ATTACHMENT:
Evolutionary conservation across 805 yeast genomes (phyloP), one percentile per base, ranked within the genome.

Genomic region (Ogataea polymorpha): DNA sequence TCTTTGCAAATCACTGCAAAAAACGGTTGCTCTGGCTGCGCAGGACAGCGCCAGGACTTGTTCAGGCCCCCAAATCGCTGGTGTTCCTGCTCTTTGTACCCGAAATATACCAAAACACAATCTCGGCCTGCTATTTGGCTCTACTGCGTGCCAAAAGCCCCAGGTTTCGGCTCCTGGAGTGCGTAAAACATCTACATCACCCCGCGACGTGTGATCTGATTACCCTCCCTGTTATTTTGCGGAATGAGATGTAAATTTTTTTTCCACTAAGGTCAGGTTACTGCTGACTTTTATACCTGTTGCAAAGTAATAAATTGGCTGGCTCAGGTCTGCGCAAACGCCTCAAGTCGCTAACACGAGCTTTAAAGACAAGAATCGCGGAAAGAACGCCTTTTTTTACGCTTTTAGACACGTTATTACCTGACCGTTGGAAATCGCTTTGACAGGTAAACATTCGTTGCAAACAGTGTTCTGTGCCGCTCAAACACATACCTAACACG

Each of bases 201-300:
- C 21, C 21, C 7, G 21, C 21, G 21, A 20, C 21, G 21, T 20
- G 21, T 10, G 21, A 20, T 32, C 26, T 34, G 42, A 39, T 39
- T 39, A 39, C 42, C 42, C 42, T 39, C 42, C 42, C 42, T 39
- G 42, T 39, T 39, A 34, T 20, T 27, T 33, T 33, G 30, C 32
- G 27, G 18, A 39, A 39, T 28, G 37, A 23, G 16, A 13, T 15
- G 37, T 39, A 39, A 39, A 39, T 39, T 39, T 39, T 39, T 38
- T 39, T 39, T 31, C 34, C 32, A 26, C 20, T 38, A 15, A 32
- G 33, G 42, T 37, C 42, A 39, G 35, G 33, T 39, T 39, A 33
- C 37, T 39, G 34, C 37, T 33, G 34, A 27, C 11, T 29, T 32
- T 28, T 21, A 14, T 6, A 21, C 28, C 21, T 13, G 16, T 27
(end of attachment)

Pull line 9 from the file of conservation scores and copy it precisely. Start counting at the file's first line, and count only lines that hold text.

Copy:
- G 37, T 39, A 39, A 39, A 39, T 39, T 39, T 39, T 39, T 38